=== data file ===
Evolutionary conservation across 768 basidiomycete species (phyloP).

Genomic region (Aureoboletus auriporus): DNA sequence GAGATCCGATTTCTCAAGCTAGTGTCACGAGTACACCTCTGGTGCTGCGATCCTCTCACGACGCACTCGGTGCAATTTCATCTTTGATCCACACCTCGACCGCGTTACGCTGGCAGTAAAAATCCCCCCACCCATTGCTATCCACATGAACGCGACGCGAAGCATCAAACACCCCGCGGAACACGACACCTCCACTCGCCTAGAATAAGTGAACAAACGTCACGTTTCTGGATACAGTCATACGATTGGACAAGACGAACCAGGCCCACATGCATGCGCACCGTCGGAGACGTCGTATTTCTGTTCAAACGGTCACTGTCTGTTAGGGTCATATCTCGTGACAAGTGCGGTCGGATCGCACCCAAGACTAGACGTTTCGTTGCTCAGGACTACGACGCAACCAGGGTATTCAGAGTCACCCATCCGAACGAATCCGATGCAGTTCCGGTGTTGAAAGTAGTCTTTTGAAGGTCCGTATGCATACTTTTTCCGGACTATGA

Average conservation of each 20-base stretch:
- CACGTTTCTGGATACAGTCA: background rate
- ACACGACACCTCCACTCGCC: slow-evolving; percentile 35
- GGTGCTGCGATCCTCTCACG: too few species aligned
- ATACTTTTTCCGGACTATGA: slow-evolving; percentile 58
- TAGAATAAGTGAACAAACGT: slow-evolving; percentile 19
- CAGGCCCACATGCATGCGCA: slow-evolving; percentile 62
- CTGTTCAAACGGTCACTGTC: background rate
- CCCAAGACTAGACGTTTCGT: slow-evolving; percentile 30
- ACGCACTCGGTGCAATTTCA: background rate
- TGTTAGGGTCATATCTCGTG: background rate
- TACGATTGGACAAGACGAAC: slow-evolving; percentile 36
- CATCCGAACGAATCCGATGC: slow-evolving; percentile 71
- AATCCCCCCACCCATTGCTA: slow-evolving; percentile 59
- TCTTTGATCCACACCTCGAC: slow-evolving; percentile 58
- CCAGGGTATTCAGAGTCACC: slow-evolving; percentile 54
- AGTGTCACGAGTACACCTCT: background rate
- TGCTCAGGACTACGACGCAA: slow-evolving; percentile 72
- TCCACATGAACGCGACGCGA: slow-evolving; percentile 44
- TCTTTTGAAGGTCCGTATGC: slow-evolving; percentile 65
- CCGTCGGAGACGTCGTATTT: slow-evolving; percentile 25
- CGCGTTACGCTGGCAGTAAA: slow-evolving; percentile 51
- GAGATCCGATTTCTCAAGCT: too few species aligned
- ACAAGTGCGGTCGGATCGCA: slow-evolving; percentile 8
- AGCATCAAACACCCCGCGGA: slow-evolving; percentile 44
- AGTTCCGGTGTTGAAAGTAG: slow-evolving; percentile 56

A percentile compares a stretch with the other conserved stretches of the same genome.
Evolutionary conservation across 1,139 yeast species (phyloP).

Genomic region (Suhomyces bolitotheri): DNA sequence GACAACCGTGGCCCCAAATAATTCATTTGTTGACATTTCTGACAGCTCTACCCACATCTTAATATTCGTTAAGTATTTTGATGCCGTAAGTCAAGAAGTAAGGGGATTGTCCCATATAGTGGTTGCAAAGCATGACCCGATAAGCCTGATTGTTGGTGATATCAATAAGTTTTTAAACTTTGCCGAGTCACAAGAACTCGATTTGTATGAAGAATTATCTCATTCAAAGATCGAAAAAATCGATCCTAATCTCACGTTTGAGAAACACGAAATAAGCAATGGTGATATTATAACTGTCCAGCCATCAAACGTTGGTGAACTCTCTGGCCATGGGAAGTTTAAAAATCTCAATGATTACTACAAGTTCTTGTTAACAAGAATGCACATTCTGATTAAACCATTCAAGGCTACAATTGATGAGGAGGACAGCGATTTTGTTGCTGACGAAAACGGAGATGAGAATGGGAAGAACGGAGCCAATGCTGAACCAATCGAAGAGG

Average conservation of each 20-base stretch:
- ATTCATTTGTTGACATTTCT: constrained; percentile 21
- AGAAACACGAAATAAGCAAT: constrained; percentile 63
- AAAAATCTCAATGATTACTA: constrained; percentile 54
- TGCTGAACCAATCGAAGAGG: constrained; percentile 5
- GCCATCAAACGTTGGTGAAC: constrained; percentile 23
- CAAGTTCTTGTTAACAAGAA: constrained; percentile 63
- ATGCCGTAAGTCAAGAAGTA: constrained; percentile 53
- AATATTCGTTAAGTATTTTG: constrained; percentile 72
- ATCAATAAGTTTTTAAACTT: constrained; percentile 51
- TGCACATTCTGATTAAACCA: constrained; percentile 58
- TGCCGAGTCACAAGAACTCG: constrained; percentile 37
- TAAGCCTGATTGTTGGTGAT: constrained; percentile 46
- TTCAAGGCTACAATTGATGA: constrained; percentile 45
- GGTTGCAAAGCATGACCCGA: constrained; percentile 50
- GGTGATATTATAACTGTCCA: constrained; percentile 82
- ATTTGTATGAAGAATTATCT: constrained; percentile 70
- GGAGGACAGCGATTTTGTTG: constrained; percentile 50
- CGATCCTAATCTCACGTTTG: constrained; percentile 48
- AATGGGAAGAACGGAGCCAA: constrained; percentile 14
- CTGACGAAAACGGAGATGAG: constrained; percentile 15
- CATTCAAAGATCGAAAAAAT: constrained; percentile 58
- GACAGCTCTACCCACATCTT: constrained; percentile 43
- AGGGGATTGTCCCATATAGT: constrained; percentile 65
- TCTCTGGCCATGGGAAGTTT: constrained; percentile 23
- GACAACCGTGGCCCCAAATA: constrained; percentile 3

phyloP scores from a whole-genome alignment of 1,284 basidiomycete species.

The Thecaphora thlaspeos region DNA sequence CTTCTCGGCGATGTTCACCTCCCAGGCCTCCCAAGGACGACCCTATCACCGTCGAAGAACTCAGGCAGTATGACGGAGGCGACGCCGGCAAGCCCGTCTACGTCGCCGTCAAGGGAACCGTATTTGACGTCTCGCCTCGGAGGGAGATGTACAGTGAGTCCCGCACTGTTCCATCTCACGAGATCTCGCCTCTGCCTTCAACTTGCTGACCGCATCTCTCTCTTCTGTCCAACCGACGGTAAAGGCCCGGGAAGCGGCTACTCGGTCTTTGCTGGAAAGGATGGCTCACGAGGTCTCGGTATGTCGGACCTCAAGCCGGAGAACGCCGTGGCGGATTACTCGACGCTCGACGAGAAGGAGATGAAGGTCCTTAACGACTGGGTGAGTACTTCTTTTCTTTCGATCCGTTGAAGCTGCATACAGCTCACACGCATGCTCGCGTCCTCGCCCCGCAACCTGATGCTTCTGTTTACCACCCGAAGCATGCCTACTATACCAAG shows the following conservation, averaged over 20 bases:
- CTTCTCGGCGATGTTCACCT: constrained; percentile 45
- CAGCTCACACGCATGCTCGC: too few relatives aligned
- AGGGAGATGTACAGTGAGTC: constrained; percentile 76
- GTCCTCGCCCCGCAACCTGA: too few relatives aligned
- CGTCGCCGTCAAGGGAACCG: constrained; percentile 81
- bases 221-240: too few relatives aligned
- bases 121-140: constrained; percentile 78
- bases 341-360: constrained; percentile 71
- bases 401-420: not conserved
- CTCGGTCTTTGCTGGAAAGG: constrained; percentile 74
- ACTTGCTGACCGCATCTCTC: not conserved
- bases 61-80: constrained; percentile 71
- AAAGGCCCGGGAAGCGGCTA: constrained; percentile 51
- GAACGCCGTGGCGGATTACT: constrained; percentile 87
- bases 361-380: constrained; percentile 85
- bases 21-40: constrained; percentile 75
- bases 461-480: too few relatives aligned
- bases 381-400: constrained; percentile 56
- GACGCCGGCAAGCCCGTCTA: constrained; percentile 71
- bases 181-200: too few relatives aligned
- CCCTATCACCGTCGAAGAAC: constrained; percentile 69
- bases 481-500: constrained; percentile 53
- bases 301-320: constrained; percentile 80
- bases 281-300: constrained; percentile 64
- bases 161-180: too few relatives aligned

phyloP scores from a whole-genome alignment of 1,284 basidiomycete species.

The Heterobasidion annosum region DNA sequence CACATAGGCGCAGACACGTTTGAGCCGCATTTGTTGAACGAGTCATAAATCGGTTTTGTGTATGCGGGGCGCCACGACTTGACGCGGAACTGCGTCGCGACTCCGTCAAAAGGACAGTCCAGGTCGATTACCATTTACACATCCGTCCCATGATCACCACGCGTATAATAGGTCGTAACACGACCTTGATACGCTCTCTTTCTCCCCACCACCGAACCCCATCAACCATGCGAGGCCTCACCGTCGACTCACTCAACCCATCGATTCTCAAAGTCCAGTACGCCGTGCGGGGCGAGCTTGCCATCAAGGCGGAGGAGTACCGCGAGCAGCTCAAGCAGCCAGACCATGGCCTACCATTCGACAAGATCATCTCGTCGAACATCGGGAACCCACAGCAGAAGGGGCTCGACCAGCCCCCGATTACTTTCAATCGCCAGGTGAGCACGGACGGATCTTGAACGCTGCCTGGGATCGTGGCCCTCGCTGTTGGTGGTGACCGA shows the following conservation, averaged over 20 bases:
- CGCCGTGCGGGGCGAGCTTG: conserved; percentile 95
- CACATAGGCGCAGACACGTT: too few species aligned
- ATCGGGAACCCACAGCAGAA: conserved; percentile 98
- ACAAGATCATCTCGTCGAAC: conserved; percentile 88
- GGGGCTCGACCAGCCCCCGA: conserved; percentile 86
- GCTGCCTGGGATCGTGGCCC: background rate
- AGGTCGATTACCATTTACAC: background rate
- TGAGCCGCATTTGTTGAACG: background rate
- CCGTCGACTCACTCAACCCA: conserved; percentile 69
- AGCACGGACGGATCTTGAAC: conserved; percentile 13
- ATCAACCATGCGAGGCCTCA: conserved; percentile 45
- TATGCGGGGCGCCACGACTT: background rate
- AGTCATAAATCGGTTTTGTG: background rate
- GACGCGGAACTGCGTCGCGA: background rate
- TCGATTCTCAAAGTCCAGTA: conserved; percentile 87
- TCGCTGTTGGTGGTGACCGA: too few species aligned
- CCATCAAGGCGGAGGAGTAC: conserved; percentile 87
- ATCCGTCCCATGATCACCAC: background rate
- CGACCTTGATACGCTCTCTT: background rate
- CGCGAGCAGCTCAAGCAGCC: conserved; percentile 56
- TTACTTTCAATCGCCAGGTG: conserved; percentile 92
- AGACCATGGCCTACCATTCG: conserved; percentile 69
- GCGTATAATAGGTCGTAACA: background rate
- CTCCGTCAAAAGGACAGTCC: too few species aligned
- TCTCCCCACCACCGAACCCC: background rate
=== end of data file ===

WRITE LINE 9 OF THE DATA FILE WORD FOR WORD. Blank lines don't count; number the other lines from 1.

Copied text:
- CAGGCCCACATGCATGCGCA: slow-evolving; percentile 62